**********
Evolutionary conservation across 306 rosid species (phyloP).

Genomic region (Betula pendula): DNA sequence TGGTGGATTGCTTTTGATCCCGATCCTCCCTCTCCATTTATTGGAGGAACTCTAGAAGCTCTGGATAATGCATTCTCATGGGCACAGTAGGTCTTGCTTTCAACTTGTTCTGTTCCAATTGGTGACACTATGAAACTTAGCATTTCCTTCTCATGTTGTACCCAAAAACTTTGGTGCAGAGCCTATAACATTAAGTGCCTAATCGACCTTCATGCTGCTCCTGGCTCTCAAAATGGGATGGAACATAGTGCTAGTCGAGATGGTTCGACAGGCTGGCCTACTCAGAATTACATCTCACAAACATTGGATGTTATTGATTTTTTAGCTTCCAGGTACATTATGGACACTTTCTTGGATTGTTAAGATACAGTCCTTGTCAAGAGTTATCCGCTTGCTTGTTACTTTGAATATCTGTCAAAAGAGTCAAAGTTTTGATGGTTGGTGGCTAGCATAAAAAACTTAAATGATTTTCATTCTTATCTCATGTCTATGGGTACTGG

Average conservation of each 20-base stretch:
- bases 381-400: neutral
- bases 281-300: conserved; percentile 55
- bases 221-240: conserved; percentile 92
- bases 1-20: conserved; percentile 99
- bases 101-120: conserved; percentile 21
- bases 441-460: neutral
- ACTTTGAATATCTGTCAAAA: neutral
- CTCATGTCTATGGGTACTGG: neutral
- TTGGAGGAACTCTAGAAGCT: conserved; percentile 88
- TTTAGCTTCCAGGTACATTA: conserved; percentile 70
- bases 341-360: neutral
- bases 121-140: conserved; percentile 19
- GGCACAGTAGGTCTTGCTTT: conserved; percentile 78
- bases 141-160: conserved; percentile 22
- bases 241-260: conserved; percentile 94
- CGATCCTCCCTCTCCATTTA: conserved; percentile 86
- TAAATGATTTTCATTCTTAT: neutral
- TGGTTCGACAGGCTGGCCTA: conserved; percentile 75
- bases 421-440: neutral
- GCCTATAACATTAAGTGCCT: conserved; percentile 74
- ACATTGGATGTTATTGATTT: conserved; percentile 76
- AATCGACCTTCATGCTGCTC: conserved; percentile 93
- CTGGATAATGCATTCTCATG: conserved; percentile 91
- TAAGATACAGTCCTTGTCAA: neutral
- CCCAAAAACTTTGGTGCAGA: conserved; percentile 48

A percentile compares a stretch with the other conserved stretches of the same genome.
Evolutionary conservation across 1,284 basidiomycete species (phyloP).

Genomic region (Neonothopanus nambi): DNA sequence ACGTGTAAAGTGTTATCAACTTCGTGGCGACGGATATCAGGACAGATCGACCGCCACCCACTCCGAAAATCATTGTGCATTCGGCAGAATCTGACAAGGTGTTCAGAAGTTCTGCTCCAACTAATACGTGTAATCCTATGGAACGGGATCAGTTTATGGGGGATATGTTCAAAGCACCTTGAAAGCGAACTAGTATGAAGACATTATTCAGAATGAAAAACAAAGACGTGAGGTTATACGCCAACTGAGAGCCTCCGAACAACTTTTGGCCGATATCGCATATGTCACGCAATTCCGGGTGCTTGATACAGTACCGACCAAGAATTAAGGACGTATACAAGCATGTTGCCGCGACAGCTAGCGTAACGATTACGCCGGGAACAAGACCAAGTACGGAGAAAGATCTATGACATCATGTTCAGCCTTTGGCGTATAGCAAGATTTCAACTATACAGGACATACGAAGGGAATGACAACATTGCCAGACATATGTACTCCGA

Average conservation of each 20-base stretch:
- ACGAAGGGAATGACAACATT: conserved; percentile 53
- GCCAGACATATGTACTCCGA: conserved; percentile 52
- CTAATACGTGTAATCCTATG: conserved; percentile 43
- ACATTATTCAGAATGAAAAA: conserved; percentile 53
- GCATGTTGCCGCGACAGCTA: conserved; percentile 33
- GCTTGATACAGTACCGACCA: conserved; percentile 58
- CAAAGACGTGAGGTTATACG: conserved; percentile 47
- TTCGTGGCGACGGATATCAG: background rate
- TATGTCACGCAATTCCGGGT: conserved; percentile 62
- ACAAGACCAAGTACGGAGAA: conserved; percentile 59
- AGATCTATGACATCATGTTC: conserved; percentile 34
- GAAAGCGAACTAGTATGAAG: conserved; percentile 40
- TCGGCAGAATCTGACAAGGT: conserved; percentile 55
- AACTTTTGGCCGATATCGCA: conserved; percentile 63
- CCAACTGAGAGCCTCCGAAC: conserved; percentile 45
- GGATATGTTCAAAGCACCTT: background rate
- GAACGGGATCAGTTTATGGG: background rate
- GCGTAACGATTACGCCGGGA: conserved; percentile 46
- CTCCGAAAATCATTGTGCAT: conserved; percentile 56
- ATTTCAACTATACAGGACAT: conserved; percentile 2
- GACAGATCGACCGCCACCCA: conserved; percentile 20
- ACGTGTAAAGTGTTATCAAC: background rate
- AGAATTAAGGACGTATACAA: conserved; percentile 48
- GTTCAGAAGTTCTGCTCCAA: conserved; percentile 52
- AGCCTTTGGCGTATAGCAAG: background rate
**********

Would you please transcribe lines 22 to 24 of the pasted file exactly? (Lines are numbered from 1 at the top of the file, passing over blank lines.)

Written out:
- bases 421-440: neutral
- GCCTATAACATTAAGTGCCT: conserved; percentile 74
- ACATTGGATGTTATTGATTT: conserved; percentile 76